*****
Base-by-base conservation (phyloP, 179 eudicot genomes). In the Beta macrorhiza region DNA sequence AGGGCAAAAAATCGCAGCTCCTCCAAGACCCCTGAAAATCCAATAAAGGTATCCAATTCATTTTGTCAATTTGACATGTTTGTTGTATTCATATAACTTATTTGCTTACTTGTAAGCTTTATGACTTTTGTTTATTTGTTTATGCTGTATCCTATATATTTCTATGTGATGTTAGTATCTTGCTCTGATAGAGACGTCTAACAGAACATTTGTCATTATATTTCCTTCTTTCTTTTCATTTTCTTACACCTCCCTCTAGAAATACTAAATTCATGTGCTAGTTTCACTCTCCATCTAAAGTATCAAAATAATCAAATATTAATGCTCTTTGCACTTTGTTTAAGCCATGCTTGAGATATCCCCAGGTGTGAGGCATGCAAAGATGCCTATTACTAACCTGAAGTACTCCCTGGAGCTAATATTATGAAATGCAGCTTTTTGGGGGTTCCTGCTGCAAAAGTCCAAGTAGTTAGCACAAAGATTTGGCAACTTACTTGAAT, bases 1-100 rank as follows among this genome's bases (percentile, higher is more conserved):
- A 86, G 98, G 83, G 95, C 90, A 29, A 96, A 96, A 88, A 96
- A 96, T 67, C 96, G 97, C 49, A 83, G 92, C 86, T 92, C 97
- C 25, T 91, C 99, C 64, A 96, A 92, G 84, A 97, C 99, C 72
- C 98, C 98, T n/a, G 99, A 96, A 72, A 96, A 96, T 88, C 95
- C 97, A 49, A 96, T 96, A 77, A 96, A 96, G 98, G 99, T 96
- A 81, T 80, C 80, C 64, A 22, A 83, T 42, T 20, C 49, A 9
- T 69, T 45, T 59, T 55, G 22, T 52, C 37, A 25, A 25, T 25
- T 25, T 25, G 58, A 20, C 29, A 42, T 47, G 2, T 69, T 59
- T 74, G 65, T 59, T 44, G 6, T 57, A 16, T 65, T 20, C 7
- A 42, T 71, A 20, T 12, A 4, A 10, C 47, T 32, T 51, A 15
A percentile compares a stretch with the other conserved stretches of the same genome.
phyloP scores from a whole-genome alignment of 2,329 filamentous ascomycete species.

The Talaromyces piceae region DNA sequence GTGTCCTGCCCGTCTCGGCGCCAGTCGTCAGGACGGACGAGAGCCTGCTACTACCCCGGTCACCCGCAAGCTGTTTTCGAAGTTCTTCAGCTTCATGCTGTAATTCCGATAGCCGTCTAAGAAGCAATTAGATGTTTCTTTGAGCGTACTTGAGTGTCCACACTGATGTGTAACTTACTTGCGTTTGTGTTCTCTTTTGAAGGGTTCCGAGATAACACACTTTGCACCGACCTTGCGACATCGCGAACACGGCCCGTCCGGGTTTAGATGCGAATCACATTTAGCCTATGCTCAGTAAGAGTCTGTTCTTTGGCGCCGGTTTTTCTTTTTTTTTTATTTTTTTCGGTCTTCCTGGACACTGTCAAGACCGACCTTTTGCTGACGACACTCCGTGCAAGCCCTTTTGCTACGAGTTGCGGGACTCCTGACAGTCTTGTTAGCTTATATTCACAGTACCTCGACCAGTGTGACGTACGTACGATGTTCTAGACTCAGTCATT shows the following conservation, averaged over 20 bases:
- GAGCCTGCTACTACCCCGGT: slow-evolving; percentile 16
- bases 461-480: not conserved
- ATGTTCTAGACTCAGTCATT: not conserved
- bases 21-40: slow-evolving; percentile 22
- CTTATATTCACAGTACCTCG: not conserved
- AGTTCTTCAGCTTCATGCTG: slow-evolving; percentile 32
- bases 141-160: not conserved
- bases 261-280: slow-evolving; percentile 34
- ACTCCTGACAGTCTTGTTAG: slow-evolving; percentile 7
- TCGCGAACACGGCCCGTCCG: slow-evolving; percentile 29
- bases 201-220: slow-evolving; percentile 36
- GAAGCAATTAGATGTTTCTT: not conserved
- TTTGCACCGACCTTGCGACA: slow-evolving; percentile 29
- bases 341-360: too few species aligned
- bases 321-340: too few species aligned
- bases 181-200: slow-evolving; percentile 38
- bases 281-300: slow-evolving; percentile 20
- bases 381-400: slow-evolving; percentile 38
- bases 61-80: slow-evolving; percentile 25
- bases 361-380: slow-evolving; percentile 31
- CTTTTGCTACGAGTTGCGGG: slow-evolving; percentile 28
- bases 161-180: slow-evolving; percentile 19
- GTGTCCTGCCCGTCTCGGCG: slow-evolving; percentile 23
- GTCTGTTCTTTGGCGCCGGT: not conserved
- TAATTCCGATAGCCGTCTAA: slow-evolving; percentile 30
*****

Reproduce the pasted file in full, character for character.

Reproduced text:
Base-by-base conservation (phyloP, 179 eudicot genomes). In the Beta macrorhiza region DNA sequence AGGGCAAAAAATCGCAGCTCCTCCAAGACCCCTGAAAATCCAATAAAGGTATCCAATTCATTTTGTCAATTTGACATGTTTGTTGTATTCATATAACTTATTTGCTTACTTGTAAGCTTTATGACTTTTGTTTATTTGTTTATGCTGTATCCTATATATTTCTATGTGATGTTAGTATCTTGCTCTGATAGAGACGTCTAACAGAACATTTGTCATTATATTTCCTTCTTTCTTTTCATTTTCTTACACCTCCCTCTAGAAATACTAAATTCATGTGCTAGTTTCACTCTCCATCTAAAGTATCAAAATAATCAAATATTAATGCTCTTTGCACTTTGTTTAAGCCATGCTTGAGATATCCCCAGGTGTGAGGCATGCAAAGATGCCTATTACTAACCTGAAGTACTCCCTGGAGCTAATATTATGAAATGCAGCTTTTTGGGGGTTCCTGCTGCAAAAGTCCAAGTAGTTAGCACAAAGATTTGGCAACTTACTTGAAT, bases 1-100 rank as follows among this genome's bases (percentile, higher is more conserved):
- A 86, G 98, G 83, G 95, C 90, A 29, A 96, A 96, A 88, A 96
- A 96, T 67, C 96, G 97, C 49, A 83, G 92, C 86, T 92, C 97
- C 25, T 91, C 99, C 64, A 96, A 92, G 84, A 97, C 99, C 72
- C 98, C 98, T n/a, G 99, A 96, A 72, A 96, A 96, T 88, C 95
- C 97, A 49, A 96, T 96, A 77, A 96, A 96, G 98, G 99, T 96
- A 81, T 80, C 80, C 64, A 22, A 83, T 42, T 20, C 49, A 9
- T 69, T 45, T 59, T 55, G 22, T 52, C 37, A 25, A 25, T 25
- T 25, T 25, G 58, A 20, C 29, A 42, T 47, G 2, T 69, T 59
- T 74, G 65, T 59, T 44, G 6, T 57, A 16, T 65, T 20, C 7
- A 42, T 71, A 20, T 12, A 4, A 10, C 47, T 32, T 51, A 15
A percentile compares a stretch with the other conserved stretches of the same genome.
phyloP scores from a whole-genome alignment of 2,329 filamentous ascomycete species.

The Talaromyces piceae region DNA sequence GTGTCCTGCCCGTCTCGGCGCCAGTCGTCAGGACGGACGAGAGCCTGCTACTACCCCGGTCACCCGCAAGCTGTTTTCGAAGTTCTTCAGCTTCATGCTGTAATTCCGATAGCCGTCTAAGAAGCAATTAGATGTTTCTTTGAGCGTACTTGAGTGTCCACACTGATGTGTAACTTACTTGCGTTTGTGTTCTCTTTTGAAGGGTTCCGAGATAACACACTTTGCACCGACCTTGCGACATCGCGAACACGGCCCGTCCGGGTTTAGATGCGAATCACATTTAGCCTATGCTCAGTAAGAGTCTGTTCTTTGGCGCCGGTTTTTCTTTTTTTTTTATTTTTTTCGGTCTTCCTGGACACTGTCAAGACCGACCTTTTGCTGACGACACTCCGTGCAAGCCCTTTTGCTACGAGTTGCGGGACTCCTGACAGTCTTGTTAGCTTATATTCACAGTACCTCGACCAGTGTGACGTACGTACGATGTTCTAGACTCAGTCATT shows the following conservation, averaged over 20 bases:
- GAGCCTGCTACTACCCCGGT: slow-evolving; percentile 16
- bases 461-480: not conserved
- ATGTTCTAGACTCAGTCATT: not conserved
- bases 21-40: slow-evolving; percentile 22
- CTTATATTCACAGTACCTCG: not conserved
- AGTTCTTCAGCTTCATGCTG: slow-evolving; percentile 32
- bases 141-160: not conserved
- bases 261-280: slow-evolving; percentile 34
- ACTCCTGACAGTCTTGTTAG: slow-evolving; percentile 7
- TCGCGAACACGGCCCGTCCG: slow-evolving; percentile 29
- bases 201-220: slow-evolving; percentile 36
- GAAGCAATTAGATGTTTCTT: not conserved
- TTTGCACCGACCTTGCGACA: slow-evolving; percentile 29
- bases 341-360: too few species aligned
- bases 321-340: too few species aligned
- bases 181-200: slow-evolving; percentile 38
- bases 281-300: slow-evolving; percentile 20
- bases 381-400: slow-evolving; percentile 38
- bases 61-80: slow-evolving; percentile 25
- bases 361-380: slow-evolving; percentile 31
- CTTTTGCTACGAGTTGCGGG: slow-evolving; percentile 28
- bases 161-180: slow-evolving; percentile 19
- GTGTCCTGCCCGTCTCGGCG: slow-evolving; percentile 23
- GTCTGTTCTTTGGCGCCGGT: not conserved
- TAATTCCGATAGCCGTCTAA: slow-evolving; percentile 30